gconnery 5/2/2014 | 2:37:59 PM
He's clearly assuming we're dumb sheep Okay, so he's a good liar.  The actual proposal on the table makes it clear that he wants nothing to do with an open internet or network neutrality.  The fact that he says a bunch of words that contradict that is irrelevant.  It just means he doesn't like being painted as a stooge.

If there were real competition in the United States, then this wouldn't matter.  Different ISPs could take different approaches and the people would vote with their feet. 

Certainly the "encourage municipal internet" part of this is interesting, though obviously decades away from being material.  And of course it isn't clear the FCC actually has the authority to do this, and will certainly be challenged in court IF AND WHEN they ever actually try anything here.  Which they HAVEN'T yet, despite his words.

I don't trust him.  I don't believe him.  I am very very very unhappy with Obama for breaking his promises on this matter (see http://billmoyers.com/segment/bill-moyers-essay-what-happened-to-obamas-promised-net-neutrality/ for some nice film clips of Obama the candidate).

Its time for the internet to rise up again.
briandnewby 5/2/2014 | 12:51:21 PM
Re: I guess I don't get it In the end, I think it's simply an approach that people will pay different amounts to access different content.

Today, we pay $40 or so for Internet access and our cost to access each site is the same--bundled, really.

It's sort of the reverse situation with cable TV, whereby users want unbundled cable, but can't get it.  Here, we'd rather have a flat rate (I think, anyway) and we'll have that plus a premium to go to certain sites.

Netflix will be the new HBO, a premium channel on top of the basic Internet bundle. 

It's no different, I think, than the way cable TV works except that you could make a fair argument that there is some censorship or overall information control if sites like Yahoo or Google or branches from them become premium.

Problem is, users paying optionally to get content (paywalls for newspapers) hasn't been that successful, so information providers will like this just as much as video streamers.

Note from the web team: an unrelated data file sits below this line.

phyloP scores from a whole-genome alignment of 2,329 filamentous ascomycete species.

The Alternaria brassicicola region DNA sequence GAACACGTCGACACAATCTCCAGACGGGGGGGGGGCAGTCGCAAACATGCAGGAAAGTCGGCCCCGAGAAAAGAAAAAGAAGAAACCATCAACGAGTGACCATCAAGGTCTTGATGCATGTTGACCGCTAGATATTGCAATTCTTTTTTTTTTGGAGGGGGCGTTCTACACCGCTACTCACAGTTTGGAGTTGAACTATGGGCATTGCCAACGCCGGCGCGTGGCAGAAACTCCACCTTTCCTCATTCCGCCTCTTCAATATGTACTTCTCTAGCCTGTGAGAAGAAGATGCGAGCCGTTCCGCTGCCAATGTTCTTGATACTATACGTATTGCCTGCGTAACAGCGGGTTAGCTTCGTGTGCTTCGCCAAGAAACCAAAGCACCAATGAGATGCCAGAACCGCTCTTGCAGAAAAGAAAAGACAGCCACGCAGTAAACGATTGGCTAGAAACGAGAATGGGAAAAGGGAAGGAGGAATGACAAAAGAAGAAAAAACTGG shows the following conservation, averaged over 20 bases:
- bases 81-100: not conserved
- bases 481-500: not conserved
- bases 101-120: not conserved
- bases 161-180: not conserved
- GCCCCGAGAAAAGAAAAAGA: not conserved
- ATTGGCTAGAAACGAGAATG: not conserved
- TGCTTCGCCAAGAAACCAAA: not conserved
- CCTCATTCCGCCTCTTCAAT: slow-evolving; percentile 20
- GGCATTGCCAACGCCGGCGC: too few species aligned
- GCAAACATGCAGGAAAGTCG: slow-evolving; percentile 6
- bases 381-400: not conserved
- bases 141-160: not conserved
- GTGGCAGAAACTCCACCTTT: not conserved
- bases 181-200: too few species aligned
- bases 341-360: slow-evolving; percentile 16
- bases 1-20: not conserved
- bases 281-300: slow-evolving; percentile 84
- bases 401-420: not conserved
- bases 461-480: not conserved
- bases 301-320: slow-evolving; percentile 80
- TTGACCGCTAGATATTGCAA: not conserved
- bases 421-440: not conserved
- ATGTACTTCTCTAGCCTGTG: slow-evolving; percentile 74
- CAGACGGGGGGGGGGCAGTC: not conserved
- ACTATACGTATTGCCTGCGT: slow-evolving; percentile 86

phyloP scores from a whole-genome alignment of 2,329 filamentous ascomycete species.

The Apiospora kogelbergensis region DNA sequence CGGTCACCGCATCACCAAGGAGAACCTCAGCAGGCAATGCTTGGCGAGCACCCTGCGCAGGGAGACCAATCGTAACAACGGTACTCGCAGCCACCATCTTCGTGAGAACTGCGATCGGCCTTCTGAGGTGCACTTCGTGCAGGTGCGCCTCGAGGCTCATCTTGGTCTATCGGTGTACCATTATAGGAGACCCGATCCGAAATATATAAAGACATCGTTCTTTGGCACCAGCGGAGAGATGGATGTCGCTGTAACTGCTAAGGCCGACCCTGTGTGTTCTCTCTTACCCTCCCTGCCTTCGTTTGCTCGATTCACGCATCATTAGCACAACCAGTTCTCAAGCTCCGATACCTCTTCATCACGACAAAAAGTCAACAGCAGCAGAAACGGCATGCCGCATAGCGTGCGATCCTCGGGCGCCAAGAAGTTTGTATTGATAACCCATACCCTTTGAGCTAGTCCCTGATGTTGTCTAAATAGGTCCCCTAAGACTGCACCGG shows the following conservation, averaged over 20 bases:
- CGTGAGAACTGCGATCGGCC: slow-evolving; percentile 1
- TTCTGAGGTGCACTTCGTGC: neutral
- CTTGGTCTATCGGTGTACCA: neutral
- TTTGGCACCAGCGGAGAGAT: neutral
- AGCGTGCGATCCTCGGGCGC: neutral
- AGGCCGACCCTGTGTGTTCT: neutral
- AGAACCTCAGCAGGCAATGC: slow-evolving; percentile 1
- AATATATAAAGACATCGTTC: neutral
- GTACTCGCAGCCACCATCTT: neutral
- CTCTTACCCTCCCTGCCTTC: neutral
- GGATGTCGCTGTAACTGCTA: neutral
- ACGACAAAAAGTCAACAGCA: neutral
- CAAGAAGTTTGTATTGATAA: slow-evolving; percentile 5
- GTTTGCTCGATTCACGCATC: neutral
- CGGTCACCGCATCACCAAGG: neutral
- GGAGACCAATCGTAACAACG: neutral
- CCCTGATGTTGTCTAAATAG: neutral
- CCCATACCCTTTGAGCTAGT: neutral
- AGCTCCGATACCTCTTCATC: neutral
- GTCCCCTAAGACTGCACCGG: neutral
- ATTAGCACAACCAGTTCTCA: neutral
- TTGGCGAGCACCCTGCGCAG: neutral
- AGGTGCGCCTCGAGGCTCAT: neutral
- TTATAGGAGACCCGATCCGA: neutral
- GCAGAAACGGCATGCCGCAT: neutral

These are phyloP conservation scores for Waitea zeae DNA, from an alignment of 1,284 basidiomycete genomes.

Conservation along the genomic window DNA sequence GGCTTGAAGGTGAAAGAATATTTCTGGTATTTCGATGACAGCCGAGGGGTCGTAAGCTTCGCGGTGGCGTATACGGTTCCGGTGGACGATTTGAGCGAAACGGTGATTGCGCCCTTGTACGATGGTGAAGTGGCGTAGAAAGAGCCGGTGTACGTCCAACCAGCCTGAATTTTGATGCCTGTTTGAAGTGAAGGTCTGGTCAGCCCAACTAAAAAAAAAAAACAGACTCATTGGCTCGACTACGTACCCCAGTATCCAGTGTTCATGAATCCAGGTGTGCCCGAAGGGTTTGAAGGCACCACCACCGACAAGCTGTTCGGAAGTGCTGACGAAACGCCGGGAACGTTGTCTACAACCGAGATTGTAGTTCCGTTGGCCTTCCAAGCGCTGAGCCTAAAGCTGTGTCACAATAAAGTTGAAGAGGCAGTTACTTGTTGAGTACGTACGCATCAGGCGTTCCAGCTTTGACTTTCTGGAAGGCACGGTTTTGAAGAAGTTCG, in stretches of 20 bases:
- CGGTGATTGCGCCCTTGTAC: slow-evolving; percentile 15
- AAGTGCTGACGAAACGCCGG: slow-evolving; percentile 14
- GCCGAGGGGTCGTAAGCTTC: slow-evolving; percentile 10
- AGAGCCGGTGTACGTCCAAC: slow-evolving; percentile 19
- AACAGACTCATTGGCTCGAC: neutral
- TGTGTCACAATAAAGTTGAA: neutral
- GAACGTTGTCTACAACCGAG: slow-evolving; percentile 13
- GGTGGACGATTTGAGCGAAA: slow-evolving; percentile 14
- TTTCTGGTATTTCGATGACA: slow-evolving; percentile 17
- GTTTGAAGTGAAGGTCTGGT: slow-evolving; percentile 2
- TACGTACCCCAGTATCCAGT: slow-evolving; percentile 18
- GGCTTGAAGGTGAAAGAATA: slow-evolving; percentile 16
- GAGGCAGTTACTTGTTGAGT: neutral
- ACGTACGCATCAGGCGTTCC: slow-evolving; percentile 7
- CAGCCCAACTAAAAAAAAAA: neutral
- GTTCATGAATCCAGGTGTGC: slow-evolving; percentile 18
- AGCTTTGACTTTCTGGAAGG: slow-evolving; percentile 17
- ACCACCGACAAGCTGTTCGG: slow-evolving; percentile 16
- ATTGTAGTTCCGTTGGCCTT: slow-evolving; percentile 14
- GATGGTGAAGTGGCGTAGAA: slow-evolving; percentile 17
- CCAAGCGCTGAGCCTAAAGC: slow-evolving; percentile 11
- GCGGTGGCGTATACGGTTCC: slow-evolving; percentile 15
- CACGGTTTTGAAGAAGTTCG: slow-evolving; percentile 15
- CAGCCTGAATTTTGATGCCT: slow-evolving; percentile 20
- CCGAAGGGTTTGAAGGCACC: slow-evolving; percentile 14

Duh! 5/1/2014 | 11:00:09 AM
Re: I guess I don't get it We really ought to stop using this "fast lane on the Information Superhighway" metaphor.  The behavior of a road system in carrying individual cars is completely unlike the behavior of the Internet in carrying a duality of individual packets and flows.  How do you map packet drop policies - tail drop, RED, FRED etc. - to congestion handling on a highway -- artillery pieces at intersections to blow up random cars?  How about TCP slow start and congestion avoidance? 

Once we start thinking about the behavior of the Internet on its own terms, we can start thinking in terms of 25 years of research, standardization and experience in integrated services networks.  We can introduce the notion of "Best Effort Service" into the debate, and explain the while Best Effort is the default service, it is optimized for "Elastic" flows.  These can coexist peacefully with "Inelastic" flows,  using a "Premium" service that includes bandwidth reservation, traffic conditioning, complex scheduling disciplines (like WFQ), and admission control.  It's not a zero-sum game.  In fact, if anything, isolating non-TCP responsive flows from TCP responsive flows will improve the performance of both.

The risk is that admission control policy will either be absent or too permissive, shrinking the "pool" of Best Effort bandwidth to the point that packet loss and variable delay for Best Effort flows become unacceptable.  This is the big challenge for the FCC.  I'm pretty convinced that they can get this right, but also aware that it will be difficult, and that any loopholes will be exploited.

Does this make sense?  And how can it be explained to a non-technical audience?
brookseven 5/1/2014 | 10:12:59 AM
Re: I guess I don't get it Wanlord,

Disney has all kinds of Fast Lane Access...my HD version of that Fast Lane is on channel 724.

wanlord 5/1/2014 | 10:05:58 AM
Re: I guess I don't get it Is Netflix really getting "fast lanes". I don't think so. People are in such an uproar that Netflix will pay Comcast and Verizon for access, but this is not new. It's similar to an Akamai or Velocix putting CDNs in ISP networks. It's another peering relationship. Netflix is popular so it makes sense to have the servers as close to the edge as possible with more bandwidth to avoid negative experiences for customers. The ISP in this case has to support space, power, high speed interfaces, routers, etc., so why is it so wrong for Netflix to pay them? This is not a net neutrality issue, it's how the Internet works. What is popular gets priority.
DOShea 4/30/2014 | 9:20:39 PM
Re: I guess I don't get it For now, it's a lot of talk. I think he's determined to let carriers try to manage themselves through the introduction of premium services, perhaps betting that a lot of people won't notice degradation, or won't complain in large enough numbers.
DanJones 4/30/2014 | 6:53:50 PM
Re: I guess I don't get it Can't wait!!!
briandnewby 4/30/2014 | 6:41:51 PM
Re: I guess I don't get it Easy.  Most can hitchhike on the shoulder, while others go in the fast lanes.  There isn't a quota of how many can be on the highway.  Just for some, it truly is a pathway.
DanJones 4/30/2014 | 6:34:09 PM
I guess I don't get it I guess I don't get it. How can creating "fast lanes" for the Internet result in an "open pathway for all?"

As long as the pathway is open and you can ride down it in your horse and buggy it doesn't matter if others can get barrel past in the fast lane? 

Am I missing something? Seems like a cognitive disconnect to me.